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Posts Tagged ‘Charred Food’

CHARRED FOOD IS BURNED FOOD AND EVERY BITE IS FULL OF CANCER CAUSING FREE RADICALS

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UPDATE:

The following blog was posted on April 8, 2018. Two months later in its June 4, 2018 issue, TIME magazine ran a piece titled “Four Healthier Ways to Grill” for the summer. The article states, “Cooking most meat at temperatures above 300F can produce potentially cancer-causing chemicals called heterocyclic amines (HCAs)…. In addition to being carcinogenic, some of the toxins produced by grilling meat may also increase your risk of developing Type 2 diabetes…. They do so by interfering with processes that regulate inflammation and insulin sensitivity…. Research has linked high-heat cooking to an increased risk of [these diseases]. To limit your exposure (to HCAs), avoid cooking meats until charred or very well done.” (p. 70)

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Agreement is the glue that holds together our reality. If you don’t believe me, just think about this: Let’s say you are at a really cool party, dressed to the nines, drinking your fancy sex-on-the-beach cocktail, munching on fancy bruschetta crostini appetizers, when suddenly a naked man streaks through the room. The first thing you would do is turn to the person nearest you and blurt in a raised voice, “Did you see that naked man?”

If the people in the room all said they didn’t know what you were talking about and started to look at you strangely, like maybe there was something wrong with you, you would doubt your own perception. Only after you obtained a substantial amount of agreement from others would you believe your own eyes.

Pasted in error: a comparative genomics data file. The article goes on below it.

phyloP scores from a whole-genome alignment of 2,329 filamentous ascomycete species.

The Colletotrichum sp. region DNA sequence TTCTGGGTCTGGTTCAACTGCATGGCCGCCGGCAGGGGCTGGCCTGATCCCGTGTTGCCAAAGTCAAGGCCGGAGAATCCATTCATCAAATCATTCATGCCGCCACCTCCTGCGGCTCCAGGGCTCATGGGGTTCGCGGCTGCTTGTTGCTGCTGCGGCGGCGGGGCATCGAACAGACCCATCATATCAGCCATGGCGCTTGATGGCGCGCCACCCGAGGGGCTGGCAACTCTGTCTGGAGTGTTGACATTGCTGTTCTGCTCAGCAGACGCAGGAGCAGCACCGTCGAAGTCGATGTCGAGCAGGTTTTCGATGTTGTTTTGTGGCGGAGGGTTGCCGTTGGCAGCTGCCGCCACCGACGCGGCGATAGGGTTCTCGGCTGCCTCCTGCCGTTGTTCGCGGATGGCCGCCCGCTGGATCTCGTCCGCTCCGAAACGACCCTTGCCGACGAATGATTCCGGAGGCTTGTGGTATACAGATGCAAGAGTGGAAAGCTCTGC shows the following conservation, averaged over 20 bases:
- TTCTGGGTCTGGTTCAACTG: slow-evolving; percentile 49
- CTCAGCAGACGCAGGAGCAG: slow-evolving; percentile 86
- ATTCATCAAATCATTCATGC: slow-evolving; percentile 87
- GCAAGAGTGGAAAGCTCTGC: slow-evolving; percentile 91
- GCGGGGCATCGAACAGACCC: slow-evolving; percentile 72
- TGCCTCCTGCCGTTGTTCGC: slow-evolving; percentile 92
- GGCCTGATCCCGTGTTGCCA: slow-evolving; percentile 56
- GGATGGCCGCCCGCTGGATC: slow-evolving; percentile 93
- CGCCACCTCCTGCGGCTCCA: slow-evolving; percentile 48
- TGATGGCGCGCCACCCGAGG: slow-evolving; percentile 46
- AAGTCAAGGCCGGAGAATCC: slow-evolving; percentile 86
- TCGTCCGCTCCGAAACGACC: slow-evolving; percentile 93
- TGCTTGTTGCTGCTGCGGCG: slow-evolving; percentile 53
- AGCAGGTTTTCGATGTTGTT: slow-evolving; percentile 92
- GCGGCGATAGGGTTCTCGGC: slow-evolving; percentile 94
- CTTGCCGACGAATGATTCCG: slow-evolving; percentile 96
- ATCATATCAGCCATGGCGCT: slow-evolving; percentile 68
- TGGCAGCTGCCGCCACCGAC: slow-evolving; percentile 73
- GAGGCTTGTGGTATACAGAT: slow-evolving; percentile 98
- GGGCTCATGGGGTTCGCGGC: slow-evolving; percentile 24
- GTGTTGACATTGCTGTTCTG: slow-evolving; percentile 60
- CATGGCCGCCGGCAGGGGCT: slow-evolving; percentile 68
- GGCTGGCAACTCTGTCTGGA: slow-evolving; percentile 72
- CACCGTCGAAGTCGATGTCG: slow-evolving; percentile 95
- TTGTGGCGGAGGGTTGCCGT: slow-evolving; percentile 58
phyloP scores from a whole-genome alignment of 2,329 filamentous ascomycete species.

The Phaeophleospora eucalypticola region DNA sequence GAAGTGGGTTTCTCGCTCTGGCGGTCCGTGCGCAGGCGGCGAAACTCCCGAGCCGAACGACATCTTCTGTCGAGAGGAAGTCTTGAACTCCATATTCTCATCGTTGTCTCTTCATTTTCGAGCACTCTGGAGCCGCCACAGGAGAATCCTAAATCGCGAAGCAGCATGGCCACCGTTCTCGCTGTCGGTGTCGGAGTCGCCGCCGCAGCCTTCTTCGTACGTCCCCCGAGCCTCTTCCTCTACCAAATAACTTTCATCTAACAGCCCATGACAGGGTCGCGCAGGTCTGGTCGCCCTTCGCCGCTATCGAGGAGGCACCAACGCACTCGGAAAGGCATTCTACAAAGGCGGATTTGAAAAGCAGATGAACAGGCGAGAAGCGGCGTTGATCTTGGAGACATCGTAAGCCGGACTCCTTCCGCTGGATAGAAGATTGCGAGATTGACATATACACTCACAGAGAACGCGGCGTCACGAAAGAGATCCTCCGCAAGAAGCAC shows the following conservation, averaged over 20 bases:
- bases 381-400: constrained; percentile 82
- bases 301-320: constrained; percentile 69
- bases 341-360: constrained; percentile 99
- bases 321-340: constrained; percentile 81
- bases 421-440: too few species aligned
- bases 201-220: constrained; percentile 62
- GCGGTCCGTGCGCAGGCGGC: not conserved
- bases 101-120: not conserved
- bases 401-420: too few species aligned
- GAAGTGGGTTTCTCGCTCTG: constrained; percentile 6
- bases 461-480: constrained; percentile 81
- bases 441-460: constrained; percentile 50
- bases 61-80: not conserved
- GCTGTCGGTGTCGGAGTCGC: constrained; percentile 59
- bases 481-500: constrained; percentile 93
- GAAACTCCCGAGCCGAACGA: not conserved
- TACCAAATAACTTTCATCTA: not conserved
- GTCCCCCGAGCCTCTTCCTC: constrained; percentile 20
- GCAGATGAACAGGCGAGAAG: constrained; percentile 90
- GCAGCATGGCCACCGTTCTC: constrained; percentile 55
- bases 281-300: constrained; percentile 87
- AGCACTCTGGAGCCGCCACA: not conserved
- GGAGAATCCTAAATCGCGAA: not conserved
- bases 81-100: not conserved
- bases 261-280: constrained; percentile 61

There have been countless scientific experiments on this aspect of needing the agreement of others before we can believe anything for sure. And the more people who will agree with you, the stronger is your own belief. This happens everywhere, from entertainment to politics to the newest food craze, like burning food and calling it charred, something to be sought after and not shunned.

Marketers depend on the power of agreement, our need to always be part of a consensus. They work hard to reach a tipping point where enough people agree on their product so as to cause the rest of us to rush in and partake. Because after all, if so many people think something is good then it must be good, right?

Agreement is why we are so happy nowadays when a restaurant kitchen sends us burned food. Ah, we feel so cutting edge as we eat the latest advancement in culinary arts. But not too long ago, those plates of not-to-be-eaten char would have been sent back to the kitchen accompanied by much indignation that such was put before you, that you had been so disrespected.

If you left a cut avocado on a counter and noticed days later that it was gnarly black and rotted, would you clap your hands with delight and dig in? No, of course not. You would throw it in the trash, because it was not fit to eat. The same is true for charred food. I’m not talking about “blackened” food where black pepper and herbs are used to simulate a char. I’m talking about burned food. Food that has been cooked too long past its optimal point.

I visited New York City a while ago, all aflutter to have a slice of bona fide New York pizza like I enjoyed regularly while in college. I couldn’t find it anywhere in the mom and pop stores like before. Instead, everywhere I went I was served pizza with a black burned crust and black edges.